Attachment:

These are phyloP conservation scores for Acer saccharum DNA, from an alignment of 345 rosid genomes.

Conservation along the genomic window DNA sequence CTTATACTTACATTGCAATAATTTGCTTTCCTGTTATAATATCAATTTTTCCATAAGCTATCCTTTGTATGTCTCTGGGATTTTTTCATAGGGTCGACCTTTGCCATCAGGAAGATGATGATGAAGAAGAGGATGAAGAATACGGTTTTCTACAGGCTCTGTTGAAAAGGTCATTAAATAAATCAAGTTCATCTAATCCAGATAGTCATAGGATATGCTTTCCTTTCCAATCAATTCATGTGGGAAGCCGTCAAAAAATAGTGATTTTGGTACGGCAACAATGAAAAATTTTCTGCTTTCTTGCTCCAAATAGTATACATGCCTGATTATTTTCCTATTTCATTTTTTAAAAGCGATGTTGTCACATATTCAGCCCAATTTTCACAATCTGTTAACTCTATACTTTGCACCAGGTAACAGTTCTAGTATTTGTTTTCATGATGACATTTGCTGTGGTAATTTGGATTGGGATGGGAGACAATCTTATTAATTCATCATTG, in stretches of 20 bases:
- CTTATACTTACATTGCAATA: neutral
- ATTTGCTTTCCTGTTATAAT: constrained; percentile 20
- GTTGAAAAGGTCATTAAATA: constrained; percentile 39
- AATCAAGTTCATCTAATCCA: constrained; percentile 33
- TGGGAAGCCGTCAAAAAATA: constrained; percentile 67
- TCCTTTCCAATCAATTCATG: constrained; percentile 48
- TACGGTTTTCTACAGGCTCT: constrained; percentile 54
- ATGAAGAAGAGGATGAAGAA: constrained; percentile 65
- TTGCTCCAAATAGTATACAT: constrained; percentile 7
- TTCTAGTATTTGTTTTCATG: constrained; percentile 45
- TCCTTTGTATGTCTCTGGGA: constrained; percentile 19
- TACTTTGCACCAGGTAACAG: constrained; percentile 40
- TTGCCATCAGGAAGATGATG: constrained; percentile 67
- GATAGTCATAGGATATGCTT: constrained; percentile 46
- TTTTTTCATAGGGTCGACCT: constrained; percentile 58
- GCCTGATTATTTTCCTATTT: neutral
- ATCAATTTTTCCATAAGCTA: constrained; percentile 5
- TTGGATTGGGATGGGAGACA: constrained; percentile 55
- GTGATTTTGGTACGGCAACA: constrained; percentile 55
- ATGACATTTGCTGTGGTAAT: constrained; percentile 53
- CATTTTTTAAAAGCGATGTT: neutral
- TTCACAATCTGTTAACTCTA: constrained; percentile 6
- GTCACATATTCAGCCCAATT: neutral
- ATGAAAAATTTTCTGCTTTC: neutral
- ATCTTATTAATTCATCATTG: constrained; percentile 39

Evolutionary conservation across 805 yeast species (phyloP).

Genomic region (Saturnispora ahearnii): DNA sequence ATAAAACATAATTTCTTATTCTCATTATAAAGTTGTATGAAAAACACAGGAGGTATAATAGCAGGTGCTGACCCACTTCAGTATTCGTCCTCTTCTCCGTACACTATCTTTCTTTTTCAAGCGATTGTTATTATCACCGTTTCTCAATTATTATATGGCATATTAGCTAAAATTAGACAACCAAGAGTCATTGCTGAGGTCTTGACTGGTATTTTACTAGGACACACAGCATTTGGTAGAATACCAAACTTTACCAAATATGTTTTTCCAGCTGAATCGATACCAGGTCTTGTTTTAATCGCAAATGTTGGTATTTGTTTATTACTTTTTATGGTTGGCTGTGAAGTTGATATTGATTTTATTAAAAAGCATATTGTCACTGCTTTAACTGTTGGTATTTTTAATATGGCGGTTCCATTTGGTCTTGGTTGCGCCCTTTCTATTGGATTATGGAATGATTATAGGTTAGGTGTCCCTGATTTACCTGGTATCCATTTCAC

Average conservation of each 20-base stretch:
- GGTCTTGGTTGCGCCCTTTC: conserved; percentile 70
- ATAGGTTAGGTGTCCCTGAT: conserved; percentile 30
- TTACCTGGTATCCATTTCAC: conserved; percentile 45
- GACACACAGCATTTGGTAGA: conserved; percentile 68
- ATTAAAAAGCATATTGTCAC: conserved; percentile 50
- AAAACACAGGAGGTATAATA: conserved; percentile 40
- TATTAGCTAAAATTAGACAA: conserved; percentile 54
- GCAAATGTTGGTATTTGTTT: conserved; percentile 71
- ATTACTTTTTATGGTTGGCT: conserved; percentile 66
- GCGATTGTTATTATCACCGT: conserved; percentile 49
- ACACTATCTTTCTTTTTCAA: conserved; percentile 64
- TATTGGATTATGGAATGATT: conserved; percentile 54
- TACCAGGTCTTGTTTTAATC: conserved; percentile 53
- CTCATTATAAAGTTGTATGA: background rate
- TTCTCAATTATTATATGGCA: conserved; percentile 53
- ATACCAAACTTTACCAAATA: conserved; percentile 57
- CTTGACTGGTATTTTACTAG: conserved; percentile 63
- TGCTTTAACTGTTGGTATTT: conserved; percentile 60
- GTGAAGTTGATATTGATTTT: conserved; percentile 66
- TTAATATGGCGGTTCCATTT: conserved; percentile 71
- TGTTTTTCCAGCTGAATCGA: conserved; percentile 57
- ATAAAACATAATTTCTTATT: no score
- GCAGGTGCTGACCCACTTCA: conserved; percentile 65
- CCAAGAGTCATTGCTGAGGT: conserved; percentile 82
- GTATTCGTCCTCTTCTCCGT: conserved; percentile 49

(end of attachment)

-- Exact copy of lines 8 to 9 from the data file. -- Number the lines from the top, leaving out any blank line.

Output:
- TCCTTTCCAATCAATTCATG: constrained; percentile 48
- TACGGTTTTCTACAGGCTCT: constrained; percentile 54